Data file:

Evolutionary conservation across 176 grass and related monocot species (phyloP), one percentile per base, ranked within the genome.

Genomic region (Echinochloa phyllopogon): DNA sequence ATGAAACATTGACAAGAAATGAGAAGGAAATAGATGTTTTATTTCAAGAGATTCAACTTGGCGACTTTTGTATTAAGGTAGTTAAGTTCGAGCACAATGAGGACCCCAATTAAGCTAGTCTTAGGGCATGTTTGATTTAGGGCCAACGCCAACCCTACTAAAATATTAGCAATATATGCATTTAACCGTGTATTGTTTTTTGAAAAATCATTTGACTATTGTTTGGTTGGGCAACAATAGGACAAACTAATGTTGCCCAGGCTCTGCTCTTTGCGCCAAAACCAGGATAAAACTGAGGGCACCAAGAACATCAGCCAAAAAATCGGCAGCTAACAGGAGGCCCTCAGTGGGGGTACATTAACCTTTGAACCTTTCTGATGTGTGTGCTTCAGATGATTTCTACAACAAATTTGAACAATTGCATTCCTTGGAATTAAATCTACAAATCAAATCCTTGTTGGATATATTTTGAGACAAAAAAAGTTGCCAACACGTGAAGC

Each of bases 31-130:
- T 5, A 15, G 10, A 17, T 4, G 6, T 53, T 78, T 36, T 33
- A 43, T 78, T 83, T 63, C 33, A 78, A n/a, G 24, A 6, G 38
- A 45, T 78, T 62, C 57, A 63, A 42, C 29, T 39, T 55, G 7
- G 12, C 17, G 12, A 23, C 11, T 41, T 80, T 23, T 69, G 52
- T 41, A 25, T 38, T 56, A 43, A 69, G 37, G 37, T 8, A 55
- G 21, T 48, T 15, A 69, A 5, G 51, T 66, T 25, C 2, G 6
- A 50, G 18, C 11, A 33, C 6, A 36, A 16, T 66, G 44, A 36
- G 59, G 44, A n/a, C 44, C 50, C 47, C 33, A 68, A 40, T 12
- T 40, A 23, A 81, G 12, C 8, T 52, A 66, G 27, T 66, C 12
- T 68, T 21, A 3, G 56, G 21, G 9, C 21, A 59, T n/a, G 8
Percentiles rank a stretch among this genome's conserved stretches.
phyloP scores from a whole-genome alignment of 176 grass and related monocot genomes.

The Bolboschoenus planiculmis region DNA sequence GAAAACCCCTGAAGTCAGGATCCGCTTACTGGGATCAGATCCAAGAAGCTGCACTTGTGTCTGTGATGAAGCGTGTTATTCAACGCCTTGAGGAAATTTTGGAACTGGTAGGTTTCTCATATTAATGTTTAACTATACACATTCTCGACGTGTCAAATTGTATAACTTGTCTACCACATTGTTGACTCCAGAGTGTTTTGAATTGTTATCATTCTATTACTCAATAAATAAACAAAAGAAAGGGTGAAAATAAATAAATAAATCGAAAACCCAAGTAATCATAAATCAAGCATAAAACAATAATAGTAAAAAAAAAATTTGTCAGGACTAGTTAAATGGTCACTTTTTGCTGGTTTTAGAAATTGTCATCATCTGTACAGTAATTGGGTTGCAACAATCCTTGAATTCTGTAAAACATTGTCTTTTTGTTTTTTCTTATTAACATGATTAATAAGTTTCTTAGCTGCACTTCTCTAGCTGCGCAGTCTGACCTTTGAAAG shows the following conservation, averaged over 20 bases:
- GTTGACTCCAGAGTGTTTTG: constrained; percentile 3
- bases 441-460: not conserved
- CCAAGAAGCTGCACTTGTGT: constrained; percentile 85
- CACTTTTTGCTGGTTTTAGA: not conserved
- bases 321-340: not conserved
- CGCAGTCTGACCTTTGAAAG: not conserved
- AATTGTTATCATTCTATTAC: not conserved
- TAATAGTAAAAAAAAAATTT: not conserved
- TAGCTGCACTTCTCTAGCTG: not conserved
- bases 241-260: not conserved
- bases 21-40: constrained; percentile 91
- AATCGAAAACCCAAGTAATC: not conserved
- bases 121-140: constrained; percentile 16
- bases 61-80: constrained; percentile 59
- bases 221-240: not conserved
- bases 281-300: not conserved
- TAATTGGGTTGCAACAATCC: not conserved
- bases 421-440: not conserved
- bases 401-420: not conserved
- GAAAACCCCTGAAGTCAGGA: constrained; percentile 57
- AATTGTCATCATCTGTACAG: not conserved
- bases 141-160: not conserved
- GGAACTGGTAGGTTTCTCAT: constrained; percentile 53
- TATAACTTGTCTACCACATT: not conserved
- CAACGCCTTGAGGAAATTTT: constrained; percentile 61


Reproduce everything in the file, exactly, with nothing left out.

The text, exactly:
Evolutionary conservation across 176 grass and related monocot species (phyloP), one percentile per base, ranked within the genome.

Genomic region (Echinochloa phyllopogon): DNA sequence ATGAAACATTGACAAGAAATGAGAAGGAAATAGATGTTTTATTTCAAGAGATTCAACTTGGCGACTTTTGTATTAAGGTAGTTAAGTTCGAGCACAATGAGGACCCCAATTAAGCTAGTCTTAGGGCATGTTTGATTTAGGGCCAACGCCAACCCTACTAAAATATTAGCAATATATGCATTTAACCGTGTATTGTTTTTTGAAAAATCATTTGACTATTGTTTGGTTGGGCAACAATAGGACAAACTAATGTTGCCCAGGCTCTGCTCTTTGCGCCAAAACCAGGATAAAACTGAGGGCACCAAGAACATCAGCCAAAAAATCGGCAGCTAACAGGAGGCCCTCAGTGGGGGTACATTAACCTTTGAACCTTTCTGATGTGTGTGCTTCAGATGATTTCTACAACAAATTTGAACAATTGCATTCCTTGGAATTAAATCTACAAATCAAATCCTTGTTGGATATATTTTGAGACAAAAAAAGTTGCCAACACGTGAAGC

Each of bases 31-130:
- T 5, A 15, G 10, A 17, T 4, G 6, T 53, T 78, T 36, T 33
- A 43, T 78, T 83, T 63, C 33, A 78, A n/a, G 24, A 6, G 38
- A 45, T 78, T 62, C 57, A 63, A 42, C 29, T 39, T 55, G 7
- G 12, C 17, G 12, A 23, C 11, T 41, T 80, T 23, T 69, G 52
- T 41, A 25, T 38, T 56, A 43, A 69, G 37, G 37, T 8, A 55
- G 21, T 48, T 15, A 69, A 5, G 51, T 66, T 25, C 2, G 6
- A 50, G 18, C 11, A 33, C 6, A 36, A 16, T 66, G 44, A 36
- G 59, G 44, A n/a, C 44, C 50, C 47, C 33, A 68, A 40, T 12
- T 40, A 23, A 81, G 12, C 8, T 52, A 66, G 27, T 66, C 12
- T 68, T 21, A 3, G 56, G 21, G 9, C 21, A 59, T n/a, G 8
Percentiles rank a stretch among this genome's conserved stretches.
phyloP scores from a whole-genome alignment of 176 grass and related monocot genomes.

The Bolboschoenus planiculmis region DNA sequence GAAAACCCCTGAAGTCAGGATCCGCTTACTGGGATCAGATCCAAGAAGCTGCACTTGTGTCTGTGATGAAGCGTGTTATTCAACGCCTTGAGGAAATTTTGGAACTGGTAGGTTTCTCATATTAATGTTTAACTATACACATTCTCGACGTGTCAAATTGTATAACTTGTCTACCACATTGTTGACTCCAGAGTGTTTTGAATTGTTATCATTCTATTACTCAATAAATAAACAAAAGAAAGGGTGAAAATAAATAAATAAATCGAAAACCCAAGTAATCATAAATCAAGCATAAAACAATAATAGTAAAAAAAAAATTTGTCAGGACTAGTTAAATGGTCACTTTTTGCTGGTTTTAGAAATTGTCATCATCTGTACAGTAATTGGGTTGCAACAATCCTTGAATTCTGTAAAACATTGTCTTTTTGTTTTTTCTTATTAACATGATTAATAAGTTTCTTAGCTGCACTTCTCTAGCTGCGCAGTCTGACCTTTGAAAG shows the following conservation, averaged over 20 bases:
- GTTGACTCCAGAGTGTTTTG: constrained; percentile 3
- bases 441-460: not conserved
- CCAAGAAGCTGCACTTGTGT: constrained; percentile 85
- CACTTTTTGCTGGTTTTAGA: not conserved
- bases 321-340: not conserved
- CGCAGTCTGACCTTTGAAAG: not conserved
- AATTGTTATCATTCTATTAC: not conserved
- TAATAGTAAAAAAAAAATTT: not conserved
- TAGCTGCACTTCTCTAGCTG: not conserved
- bases 241-260: not conserved
- bases 21-40: constrained; percentile 91
- AATCGAAAACCCAAGTAATC: not conserved
- bases 121-140: constrained; percentile 16
- bases 61-80: constrained; percentile 59
- bases 221-240: not conserved
- bases 281-300: not conserved
- TAATTGGGTTGCAACAATCC: not conserved
- bases 421-440: not conserved
- bases 401-420: not conserved
- GAAAACCCCTGAAGTCAGGA: constrained; percentile 57
- AATTGTCATCATCTGTACAG: not conserved
- bases 141-160: not conserved
- GGAACTGGTAGGTTTCTCAT: constrained; percentile 53
- TATAACTTGTCTACCACATT: not conserved
- CAACGCCTTGAGGAAATTTT: constrained; percentile 61